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NEWS Last modified on May 16, 2016

BLOG: A parking initiative that helps airports reduce carbon emissions

Airports are under ever increasing pressure to implement more eco-friendly solutions and services, writes AeroParker's CEO, Jon Keefe. 

Not only does the responsibility of greener approaches create a clearer message to passengers, it’s also an opportunity for new business developments within future airport plans.

So where does AeroParker; an ecommerce platform that enables airports to sell car parking and other ancillaries directly to passengers before they arrive at the airport, fit in to creating greener airports?

Well more of that later, firstly some facts:

• The Community Observatory on Airport Capacity (COAC), reported that up to 50% of an airport’s carbon footprint can be due to passenger access. In other words landside.

• Moreover, the European Commission implemented a strategy (Transport 2050) which through its aims should dramatically reduce carbon emissions in transport by 60% by 2050. This is going to be a challenge in view of the expected air traffic growth. The National Air Traffic Services is forecasting that air traffic in countries like the UK will increase by 45%, which will undoubtedly have an enormous impact on the environment.

• There is a programme named, Airport Carbon Accreditation, launched by ACI, which aims to encourage and recognise airports who are ambitious with carbon management efforts around the world. There are 4 levels of certification within the framework.

With these facts outlined, we now return to where does AeroParker and pre-book parking fit with an airport moving towards carbon neutrality?

Carbon Management at airports is about CO2 emissions, understanding CO2 levels and moving towards carbon neutrality.

To date, in respect of Airport Carbon Accreditation, 155 airports worldwide are certified at one of the four ascending levels of the programme (mapping, reduction, optimisation, neutrality), representing 32.6% of worldwide passenger traffic.

At the optimisation and neutrality levels, airports are required to take into account emissions produced by third parties at an airport – which usually covers passenger access. Reducing emissions stemming from passenger access can thus help airports become certified at the highest levels of the programme.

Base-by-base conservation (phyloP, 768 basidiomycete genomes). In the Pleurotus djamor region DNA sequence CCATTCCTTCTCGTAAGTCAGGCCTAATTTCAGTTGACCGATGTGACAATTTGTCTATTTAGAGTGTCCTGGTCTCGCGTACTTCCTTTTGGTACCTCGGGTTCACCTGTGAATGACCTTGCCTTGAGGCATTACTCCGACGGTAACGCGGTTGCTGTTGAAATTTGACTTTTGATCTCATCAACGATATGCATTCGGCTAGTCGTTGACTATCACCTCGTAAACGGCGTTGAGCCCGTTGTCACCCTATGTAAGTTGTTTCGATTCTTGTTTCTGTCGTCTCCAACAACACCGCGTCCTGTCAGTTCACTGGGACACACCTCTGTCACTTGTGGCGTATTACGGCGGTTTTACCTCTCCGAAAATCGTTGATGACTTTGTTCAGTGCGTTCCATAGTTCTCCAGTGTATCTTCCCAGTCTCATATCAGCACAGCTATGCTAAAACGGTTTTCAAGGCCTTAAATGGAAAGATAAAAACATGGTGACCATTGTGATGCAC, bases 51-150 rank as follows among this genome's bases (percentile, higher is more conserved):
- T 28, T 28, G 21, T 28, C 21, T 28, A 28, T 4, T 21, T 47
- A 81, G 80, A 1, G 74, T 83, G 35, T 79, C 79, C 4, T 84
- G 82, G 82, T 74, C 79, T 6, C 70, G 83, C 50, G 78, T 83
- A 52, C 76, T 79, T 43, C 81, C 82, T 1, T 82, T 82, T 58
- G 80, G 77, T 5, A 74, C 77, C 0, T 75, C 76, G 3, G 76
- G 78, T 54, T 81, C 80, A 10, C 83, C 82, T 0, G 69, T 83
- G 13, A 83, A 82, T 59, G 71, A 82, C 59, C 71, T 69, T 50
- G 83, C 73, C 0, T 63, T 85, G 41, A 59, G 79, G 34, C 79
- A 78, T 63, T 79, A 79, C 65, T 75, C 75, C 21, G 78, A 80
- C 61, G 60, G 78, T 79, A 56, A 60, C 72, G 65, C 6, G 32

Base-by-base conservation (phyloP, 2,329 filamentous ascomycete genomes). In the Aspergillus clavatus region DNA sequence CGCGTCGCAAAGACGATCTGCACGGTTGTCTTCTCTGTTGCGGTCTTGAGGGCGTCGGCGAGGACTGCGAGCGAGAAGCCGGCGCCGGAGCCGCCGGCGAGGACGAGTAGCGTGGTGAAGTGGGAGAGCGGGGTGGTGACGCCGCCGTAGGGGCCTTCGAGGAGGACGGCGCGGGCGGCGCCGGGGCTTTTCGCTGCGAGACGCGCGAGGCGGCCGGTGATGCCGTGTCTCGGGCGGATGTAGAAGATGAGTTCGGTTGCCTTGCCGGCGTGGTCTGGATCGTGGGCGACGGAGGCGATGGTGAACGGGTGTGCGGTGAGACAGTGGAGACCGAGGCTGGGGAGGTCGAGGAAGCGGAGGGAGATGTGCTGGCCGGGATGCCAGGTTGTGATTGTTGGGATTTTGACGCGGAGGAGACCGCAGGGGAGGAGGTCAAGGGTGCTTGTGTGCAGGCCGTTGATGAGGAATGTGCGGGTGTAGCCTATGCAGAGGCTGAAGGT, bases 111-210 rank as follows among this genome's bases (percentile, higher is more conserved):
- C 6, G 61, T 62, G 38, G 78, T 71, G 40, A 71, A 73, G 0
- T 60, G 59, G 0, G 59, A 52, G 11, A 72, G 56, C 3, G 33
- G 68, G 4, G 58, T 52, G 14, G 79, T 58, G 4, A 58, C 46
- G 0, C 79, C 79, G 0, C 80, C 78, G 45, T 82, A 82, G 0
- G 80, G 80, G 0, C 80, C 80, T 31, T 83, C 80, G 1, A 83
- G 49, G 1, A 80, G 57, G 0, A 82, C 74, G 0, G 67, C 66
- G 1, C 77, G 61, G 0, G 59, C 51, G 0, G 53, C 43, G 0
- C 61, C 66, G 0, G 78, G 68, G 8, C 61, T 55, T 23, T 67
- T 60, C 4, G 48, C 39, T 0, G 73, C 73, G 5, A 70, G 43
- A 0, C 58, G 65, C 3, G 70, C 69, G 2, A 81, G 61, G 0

The key is that pre-booking parking passengers are only making one trip to the airport’s car park, and another trip on their return when they exit the car park. Whereas both taxis and vehicles performing kiss and fly drop off for example make 4 journeys in transporting a passenger to and from the airport.

Whilst saving time and reducing traffic, pre book parking drivers are lowering the airport’s carbon producing journeys by 50% as they are making half of the commutes to and from the airport’s landside area compared with taxis and kiss and fly.

On average 20% of passengers in the UK take a taxi to the airport (CAA, 2015). This means for an airport of five million O&D passengers there would be one million taxi drop journeys per annum.

With an average journey of 65Km to and from an airport by car or taxi and with an average of 121.3g/Km of CO2 emitted by a newly registered UK car, (DVLA/DfT, 2015) the math’s is simple.

If an airport of five million O&D passengers could convert 1% of taxi journeys or kiss and fly drop offs to pre book parking this would be equivalent to 10,000 journeys.
Our system enables an airport to incentivise passengers to convert their mode of transport to the airport from taxi or kiss and fly to pre book parking. And for every 10,000 journeys that are converted then an average of 157.6 tonnes of CO2 is saved.

To put that into perspective that is enough CO2 to power a 13-watt CF lightbulb for 1,384 years continuously! (YouSustain, 2016)

If we can cut the number of trips made in and around the landside area of an airport by even a fraction, the difference in our clients carbon footprint is meaningful. It is in everyone’s best interest to develop a sustainable future for our airports. 

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Joe Bates

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